The idea of a book about children with cancer sounds horrible: so easy to slip into stereotypical and boring cliches, to be overly sentimental and maudlin. But John Green’s The Fault in Our Stars is nothing less than extraordinary for its utter avoidance of these tropes.
Stars is the story of one Hazel Grace Lancaster, a teenage girl who has cancer. She begins the book by telling us that her mother thinks she is depressed; Hazel says that in everything she has read about cancer, depression is listed as a side effect of the disease. But Hazel, in the first of many themes, disagrees. “Depression,” she says, “is a side effect of dying” (Green, 2012 p. 3).
Hazel attends a Kids with Cancer Support Group in a church, where, she says everybody wants “to beat not only cancer itself, but the other people in the room” (Green, 2012 p. 5). It’s here that she first meets Augustus Waters, there are the invitation of a boy named Isaac. Augustus catches her eye and then becomes more attractive when he starts making puns about Isaac, who is about to have surgery that will leave him blind. This sense of humor—dark and tremendously witty—is part of the heart of this book.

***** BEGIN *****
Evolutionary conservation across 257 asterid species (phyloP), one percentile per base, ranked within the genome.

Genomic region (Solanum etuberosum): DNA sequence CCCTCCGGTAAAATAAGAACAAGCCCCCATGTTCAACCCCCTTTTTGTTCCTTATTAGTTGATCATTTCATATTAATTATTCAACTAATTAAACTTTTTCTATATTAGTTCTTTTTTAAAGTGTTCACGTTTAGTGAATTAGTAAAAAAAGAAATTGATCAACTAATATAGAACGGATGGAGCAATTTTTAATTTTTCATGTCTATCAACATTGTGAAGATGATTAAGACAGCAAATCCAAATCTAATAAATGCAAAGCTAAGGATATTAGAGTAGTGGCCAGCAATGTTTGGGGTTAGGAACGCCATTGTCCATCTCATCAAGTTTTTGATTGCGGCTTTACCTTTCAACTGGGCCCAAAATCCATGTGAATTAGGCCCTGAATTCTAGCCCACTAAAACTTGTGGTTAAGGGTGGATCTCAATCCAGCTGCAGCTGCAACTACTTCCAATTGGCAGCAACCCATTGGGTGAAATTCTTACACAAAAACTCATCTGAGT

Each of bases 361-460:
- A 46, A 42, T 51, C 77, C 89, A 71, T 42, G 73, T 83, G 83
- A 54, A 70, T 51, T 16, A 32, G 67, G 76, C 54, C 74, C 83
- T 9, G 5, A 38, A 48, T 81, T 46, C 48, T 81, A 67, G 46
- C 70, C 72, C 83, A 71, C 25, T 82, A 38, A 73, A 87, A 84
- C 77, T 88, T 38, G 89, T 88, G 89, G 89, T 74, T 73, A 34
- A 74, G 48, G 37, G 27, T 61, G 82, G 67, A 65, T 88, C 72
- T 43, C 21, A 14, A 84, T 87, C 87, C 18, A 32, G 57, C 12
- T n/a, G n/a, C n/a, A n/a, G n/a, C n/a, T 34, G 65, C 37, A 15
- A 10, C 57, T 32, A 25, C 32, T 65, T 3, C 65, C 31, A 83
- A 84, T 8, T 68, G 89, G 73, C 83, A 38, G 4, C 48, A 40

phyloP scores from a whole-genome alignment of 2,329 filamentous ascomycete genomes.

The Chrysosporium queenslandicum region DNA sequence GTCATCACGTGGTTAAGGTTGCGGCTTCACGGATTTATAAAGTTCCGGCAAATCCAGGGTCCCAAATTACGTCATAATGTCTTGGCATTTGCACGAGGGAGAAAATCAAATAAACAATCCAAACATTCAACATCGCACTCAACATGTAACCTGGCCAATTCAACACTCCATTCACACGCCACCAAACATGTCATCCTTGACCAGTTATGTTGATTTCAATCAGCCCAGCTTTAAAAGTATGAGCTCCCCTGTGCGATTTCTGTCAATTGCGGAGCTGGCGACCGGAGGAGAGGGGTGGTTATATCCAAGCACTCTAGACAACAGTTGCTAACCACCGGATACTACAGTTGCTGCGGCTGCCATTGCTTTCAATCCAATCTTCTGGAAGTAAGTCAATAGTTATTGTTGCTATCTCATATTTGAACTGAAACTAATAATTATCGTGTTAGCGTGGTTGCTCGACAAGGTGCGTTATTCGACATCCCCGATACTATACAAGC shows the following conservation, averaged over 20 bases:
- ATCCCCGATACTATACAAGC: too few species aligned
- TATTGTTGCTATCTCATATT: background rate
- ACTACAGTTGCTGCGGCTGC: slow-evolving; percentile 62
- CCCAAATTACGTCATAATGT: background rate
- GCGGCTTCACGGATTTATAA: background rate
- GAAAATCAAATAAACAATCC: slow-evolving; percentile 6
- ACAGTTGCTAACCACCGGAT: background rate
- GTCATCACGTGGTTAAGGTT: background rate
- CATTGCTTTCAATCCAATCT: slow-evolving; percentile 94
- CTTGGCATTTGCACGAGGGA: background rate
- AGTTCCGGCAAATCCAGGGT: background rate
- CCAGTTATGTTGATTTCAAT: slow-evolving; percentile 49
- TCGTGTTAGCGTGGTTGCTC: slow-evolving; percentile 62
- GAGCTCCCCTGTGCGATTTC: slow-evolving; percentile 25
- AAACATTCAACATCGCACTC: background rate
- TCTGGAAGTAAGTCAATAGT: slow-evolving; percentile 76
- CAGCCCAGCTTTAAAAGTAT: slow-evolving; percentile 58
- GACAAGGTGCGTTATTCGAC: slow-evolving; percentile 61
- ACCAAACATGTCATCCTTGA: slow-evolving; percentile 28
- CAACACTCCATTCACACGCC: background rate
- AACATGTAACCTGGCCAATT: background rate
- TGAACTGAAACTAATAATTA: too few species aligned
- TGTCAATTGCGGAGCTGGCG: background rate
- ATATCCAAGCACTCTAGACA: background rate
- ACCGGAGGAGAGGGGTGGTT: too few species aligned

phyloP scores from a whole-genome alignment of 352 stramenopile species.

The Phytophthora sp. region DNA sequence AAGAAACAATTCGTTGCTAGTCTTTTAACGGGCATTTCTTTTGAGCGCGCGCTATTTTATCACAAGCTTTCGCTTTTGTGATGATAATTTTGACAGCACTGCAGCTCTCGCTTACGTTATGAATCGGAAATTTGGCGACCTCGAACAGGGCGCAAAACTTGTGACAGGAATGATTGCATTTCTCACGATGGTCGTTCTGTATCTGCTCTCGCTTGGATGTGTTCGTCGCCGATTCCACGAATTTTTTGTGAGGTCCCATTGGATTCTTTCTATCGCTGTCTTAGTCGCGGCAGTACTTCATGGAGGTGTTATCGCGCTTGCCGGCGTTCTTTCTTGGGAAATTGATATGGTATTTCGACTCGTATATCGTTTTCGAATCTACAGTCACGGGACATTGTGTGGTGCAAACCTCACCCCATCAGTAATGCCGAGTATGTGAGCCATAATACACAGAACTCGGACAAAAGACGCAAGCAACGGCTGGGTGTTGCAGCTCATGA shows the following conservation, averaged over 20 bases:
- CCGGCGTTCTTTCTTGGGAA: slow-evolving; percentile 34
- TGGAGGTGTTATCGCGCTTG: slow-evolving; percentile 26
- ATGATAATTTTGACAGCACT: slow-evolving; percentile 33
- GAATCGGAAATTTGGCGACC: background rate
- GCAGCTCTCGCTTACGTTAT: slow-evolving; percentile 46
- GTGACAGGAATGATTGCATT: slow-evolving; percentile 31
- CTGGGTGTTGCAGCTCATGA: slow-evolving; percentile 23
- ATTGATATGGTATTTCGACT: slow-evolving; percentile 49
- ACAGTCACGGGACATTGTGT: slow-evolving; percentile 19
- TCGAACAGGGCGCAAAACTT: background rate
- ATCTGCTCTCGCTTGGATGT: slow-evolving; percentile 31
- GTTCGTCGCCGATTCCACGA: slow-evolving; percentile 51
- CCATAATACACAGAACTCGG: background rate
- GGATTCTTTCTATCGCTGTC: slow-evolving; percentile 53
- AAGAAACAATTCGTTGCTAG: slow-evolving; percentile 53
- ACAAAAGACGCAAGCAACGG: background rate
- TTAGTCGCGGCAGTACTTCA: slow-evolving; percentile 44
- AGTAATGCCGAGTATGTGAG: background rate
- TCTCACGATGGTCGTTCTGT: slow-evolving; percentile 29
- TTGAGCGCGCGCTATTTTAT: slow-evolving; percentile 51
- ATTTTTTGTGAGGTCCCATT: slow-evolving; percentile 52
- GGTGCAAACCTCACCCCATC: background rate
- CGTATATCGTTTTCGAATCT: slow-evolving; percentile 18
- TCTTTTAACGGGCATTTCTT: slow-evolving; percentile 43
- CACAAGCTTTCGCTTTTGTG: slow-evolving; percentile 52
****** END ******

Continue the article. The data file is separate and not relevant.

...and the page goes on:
Augustus had “a touch of osteosarcoma” and lost a leg, but as the book starts he is in remission (Green 2012 p11). After he notes in that first group that he worries about oblivion, Hazel tells him that nothing will survive, that everything that humans do will vanish and no one will remember any of it, and if it worries him, she says, she suggests he ignore it. This pulls Augustus up short, and after that he and Hazel become friends.
According to Hazel, Cancer Kids—as she calls them—have a shorthand. What’s your story, they ask each other, and then they tell one another their diagnoses, their history with the disease. In Hazel’s case, she explains, she had a near lethal bout with thyroid cancer. In the first of many (many, many) heartbreaking passages she describes her mother asking if she was ready, and then thinking she was about to die; but then they managed to clear some fluid from her lungs and gave her an experimental drug that worked. Hazel is clear that it is not a cure; she is still terminal. But she is also in the strange netherworld of knowing she will die way too early and not knowing when that will be.